Loading...

Rare Madagascar Tortoise Facing Extinction

2,193 views

Loading...

Loading...

Transcript

The interactive transcript could not be loaded.

Loading...

Loading...

Rating is available when the video has been rented.
This feature is not available right now. Please try again later.
Published on Apr 17, 2009

The distinctive shell pattern and the protrusion underneath its chin are what make the ploughshare tortoise so unique and such a coveted pet. Pet smuggling is a lucrative trade in Madagascar where incomes are low and jobs, especially in rural areas, are hard to find. [Hasina Randriamanampisoa, Durrell Wildlife Trust]: "People from outside, it can be Malagasy people or foreigners, they know that the Ploughshare costs a lot on the black market, then they go to the site around Baly Bay and they try to contact somebody from the local people and they try to convince him to bring them some ploughshare tortoises." Not only tortoises, but other rare animals including lemurs, birds, butterflies and reptiles are threatened by smugglers. To lure locals away from the smuggling business, the country's park authority, ANGAP, began providing tour guides jobs in the national parks. [Rija Ravoninjatovo, ANGAP Eco-Tourism Chief]: "These guides come from neighboring villages, or they are people who have been living here for a long time even if they are not originally from here. It's up to us to help them master the job by training them." 47-year-old Justin Rakotoroa used to hunt forest animals both for profit and pleasure, unaware of the long-term impact on the environment. Now he is a park tour guide. [Justin Rakotoroa, Guide, Ankarafantsika National Park]: "I began to realize that the animals can make money for me. I can earn money guiding the tourists and the visitors through the park. So I have come to respect and protect the park, I have learned to preserve nature." Thanks to his new job, Justin and his wife can now afford to send their children to a private school. Hasina and his colleagues regularly receive tortoise eggs which have been confiscated from smugglers. The eggs need a lot of care and have to be buried and kept at the same angle at all times so that they don't become infertile. 300 tortoises have been born at the park's center over the past 20 years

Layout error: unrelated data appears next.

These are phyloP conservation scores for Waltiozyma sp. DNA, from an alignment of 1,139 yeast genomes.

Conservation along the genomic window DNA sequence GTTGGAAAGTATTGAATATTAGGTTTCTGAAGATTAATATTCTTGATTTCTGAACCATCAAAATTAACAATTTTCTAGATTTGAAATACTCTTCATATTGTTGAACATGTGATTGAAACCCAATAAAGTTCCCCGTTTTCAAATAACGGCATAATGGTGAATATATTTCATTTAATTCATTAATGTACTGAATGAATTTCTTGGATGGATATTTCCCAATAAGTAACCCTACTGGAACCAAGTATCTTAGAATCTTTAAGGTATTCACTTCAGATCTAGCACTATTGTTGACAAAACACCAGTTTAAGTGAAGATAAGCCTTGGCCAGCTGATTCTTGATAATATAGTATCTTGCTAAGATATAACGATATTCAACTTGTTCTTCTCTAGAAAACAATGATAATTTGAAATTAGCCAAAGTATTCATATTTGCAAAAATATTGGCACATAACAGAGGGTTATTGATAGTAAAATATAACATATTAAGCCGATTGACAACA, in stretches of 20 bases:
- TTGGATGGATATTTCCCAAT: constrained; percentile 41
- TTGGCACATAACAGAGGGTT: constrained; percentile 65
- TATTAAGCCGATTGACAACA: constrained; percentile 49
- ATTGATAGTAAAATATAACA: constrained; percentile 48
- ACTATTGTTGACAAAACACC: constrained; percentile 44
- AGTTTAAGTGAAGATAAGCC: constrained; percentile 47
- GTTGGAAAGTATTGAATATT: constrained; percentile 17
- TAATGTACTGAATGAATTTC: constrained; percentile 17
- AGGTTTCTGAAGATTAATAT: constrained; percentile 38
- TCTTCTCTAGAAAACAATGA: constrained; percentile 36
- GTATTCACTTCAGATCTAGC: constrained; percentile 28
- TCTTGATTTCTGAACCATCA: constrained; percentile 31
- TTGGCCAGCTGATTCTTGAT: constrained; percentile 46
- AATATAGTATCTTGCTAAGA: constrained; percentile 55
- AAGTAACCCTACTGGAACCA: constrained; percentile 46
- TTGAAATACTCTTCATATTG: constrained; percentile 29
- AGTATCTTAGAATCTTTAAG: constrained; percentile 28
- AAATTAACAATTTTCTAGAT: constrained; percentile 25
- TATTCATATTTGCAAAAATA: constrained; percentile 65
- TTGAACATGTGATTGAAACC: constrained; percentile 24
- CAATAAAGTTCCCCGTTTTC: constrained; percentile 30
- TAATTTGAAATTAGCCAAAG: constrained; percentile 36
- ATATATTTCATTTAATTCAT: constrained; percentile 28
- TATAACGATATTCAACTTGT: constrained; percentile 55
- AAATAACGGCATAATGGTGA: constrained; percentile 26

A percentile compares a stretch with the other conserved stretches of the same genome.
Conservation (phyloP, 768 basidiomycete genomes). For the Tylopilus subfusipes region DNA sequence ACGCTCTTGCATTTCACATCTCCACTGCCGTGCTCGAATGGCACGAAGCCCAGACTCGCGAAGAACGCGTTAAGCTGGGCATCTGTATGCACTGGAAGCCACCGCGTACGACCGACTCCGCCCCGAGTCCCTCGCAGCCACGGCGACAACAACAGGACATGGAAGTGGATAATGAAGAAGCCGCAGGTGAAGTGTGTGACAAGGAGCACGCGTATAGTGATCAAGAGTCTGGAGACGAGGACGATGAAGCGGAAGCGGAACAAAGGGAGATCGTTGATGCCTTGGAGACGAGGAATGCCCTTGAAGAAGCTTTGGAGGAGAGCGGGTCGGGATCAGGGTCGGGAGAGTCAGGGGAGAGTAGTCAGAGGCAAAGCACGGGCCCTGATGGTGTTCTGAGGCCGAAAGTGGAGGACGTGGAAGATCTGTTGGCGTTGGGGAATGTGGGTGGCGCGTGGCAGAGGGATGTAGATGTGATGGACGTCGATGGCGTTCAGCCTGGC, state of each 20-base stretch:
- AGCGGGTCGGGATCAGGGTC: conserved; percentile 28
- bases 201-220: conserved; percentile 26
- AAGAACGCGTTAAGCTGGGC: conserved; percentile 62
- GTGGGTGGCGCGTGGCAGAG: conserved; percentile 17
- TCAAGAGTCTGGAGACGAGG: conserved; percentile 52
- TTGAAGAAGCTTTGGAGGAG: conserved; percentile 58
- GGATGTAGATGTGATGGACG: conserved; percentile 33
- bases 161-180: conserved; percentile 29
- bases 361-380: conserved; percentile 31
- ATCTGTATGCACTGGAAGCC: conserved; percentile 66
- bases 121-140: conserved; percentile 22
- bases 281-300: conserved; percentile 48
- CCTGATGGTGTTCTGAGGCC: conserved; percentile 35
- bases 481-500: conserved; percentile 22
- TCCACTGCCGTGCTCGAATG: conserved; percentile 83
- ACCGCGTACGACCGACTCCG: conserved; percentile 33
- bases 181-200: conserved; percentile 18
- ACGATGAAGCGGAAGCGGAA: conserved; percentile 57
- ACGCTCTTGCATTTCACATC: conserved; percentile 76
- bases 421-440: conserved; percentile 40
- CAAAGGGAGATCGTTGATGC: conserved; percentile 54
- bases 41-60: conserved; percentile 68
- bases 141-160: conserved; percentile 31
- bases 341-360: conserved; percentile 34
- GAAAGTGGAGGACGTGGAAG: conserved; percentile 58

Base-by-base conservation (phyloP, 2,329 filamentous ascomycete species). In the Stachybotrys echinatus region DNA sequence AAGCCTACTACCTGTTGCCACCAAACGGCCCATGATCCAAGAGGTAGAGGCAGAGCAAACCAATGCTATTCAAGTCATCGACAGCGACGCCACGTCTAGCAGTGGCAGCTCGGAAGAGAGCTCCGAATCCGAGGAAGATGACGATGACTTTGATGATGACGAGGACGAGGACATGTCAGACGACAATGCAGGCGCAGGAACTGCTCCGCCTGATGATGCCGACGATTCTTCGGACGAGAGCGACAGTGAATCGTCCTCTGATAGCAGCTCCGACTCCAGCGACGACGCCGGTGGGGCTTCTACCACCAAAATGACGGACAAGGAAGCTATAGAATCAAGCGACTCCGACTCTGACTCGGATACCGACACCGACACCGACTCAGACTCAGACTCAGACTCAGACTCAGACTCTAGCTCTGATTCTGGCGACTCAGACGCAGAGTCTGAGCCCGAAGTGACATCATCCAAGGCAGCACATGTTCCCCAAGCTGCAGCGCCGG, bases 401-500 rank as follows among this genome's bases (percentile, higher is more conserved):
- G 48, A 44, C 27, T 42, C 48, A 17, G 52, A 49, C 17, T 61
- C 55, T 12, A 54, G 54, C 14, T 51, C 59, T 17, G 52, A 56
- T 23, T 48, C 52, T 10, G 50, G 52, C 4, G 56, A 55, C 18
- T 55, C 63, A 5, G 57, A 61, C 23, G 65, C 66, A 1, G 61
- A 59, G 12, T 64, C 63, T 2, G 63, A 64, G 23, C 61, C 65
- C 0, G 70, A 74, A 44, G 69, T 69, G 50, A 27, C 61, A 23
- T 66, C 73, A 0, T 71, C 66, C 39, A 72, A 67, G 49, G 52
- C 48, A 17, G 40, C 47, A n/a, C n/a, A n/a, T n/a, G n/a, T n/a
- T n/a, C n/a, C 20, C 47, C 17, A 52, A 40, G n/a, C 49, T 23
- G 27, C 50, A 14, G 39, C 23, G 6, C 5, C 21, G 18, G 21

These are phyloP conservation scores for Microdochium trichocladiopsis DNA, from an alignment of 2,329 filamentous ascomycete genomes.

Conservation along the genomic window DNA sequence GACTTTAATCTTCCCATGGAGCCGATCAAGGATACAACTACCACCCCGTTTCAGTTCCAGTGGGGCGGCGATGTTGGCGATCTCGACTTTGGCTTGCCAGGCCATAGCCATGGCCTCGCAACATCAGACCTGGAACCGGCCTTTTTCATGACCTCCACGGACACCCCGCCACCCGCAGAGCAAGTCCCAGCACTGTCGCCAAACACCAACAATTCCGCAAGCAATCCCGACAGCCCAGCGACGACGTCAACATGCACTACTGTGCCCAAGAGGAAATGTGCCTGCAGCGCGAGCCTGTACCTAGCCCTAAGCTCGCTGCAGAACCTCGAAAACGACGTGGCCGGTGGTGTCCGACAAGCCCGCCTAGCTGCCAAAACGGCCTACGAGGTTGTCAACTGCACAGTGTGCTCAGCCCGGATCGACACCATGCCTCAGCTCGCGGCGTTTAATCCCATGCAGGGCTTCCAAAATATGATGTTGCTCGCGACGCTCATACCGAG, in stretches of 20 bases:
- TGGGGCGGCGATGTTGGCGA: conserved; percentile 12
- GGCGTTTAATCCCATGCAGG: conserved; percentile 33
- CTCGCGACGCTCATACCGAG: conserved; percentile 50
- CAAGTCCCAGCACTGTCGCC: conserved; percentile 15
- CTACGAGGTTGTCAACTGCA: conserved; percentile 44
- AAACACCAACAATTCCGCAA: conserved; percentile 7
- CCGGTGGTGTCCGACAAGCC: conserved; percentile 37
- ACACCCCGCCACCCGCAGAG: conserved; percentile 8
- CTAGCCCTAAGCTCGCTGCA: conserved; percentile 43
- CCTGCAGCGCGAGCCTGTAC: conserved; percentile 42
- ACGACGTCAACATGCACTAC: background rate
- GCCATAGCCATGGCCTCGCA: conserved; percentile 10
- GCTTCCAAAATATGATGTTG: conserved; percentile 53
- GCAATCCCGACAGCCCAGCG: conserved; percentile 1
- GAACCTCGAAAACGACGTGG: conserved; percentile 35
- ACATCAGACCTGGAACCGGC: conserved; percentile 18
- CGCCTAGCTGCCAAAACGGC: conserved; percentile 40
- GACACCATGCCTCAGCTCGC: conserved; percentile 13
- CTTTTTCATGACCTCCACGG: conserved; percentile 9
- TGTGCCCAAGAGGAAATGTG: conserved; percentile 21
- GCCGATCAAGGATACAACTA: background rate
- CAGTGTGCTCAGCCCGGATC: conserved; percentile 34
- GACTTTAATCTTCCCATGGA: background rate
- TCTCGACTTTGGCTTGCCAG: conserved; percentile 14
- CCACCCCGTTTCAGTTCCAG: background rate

Loading...

Advertisement
When autoplay is enabled, a suggested video will automatically play next.

Up next


to add this to Watch Later

Add to

Loading playlists...